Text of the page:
Colm Tóibín’s used the word magic to describe ancient stones, which he suggested were without artifice, without religion, and without history. Ironically, his description reminded me of the Book of Kells, and that, in turn, brings me to this passage in Peter Brown’s definitive history of the early Middle Ages, The Rise of Western Christendom. It seems that magic was very important, even to the monks of Ireland.
In a Christian region where books of any kind were rare objects, the Christian mystique of copying the Scriptures was yet further tinged with the magical awe that had always surrounded the áes dana, the “people of the skill,” the master-craftsmen whose legendary cunning provided secular rulers with the ornaments and jewelry appropriate to their status.
The writer as jeweler . . .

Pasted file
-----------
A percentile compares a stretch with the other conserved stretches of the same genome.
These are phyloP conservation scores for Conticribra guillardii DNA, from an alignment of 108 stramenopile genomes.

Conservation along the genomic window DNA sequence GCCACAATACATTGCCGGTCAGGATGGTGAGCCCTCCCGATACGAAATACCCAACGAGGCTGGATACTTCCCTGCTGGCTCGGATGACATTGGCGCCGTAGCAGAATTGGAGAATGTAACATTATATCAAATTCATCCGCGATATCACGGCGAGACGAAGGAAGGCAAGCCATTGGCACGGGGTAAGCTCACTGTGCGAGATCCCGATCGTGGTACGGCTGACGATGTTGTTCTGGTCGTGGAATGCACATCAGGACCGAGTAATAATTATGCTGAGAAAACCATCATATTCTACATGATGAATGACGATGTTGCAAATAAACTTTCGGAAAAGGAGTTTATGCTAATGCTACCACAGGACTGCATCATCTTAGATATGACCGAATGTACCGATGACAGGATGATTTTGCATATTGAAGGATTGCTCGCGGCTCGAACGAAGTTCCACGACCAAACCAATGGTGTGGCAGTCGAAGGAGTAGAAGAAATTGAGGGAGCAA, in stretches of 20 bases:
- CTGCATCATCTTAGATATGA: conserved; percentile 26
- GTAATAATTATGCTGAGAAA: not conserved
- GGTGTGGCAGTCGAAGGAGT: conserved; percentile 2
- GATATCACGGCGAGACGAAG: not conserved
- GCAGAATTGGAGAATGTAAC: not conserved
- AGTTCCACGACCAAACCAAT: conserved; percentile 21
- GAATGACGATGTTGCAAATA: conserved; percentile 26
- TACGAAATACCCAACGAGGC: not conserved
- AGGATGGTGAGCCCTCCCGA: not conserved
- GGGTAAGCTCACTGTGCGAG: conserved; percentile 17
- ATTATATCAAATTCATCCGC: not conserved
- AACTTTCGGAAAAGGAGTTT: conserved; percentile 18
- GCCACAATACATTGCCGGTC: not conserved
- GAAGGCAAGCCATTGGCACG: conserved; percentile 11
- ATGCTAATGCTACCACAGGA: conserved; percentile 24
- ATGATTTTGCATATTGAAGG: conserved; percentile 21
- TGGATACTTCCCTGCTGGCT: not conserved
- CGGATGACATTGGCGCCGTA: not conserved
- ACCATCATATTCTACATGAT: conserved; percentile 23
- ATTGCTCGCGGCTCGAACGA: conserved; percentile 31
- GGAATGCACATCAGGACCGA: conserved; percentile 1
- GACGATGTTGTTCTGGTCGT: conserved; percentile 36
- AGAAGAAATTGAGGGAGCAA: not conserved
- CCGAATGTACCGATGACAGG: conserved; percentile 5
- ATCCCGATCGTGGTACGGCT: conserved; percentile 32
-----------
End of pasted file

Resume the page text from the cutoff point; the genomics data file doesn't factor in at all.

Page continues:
In the same way, the craftsmen of the great monasteries covered the vellum pages of the Gospel books with exquisite illuminations. These craftsmen were the áes dana of the “High King of Heaven.” They caused the honor of God to blaze from the page. They were not simply copying a text. They were turning parts of the holy text into the equivalent of jewelry.
IMAGE: The Tara Brooch, illustration from The Early Christian Architecture of Ireland by Miss M. Stokes
This is one in an occasional series about the Virginia Festival of the Book, to be held in Charlottesville, Virginia, on March 26–30, 2008, and sponsored by my employer, the Virginia Foundation for the Humanities.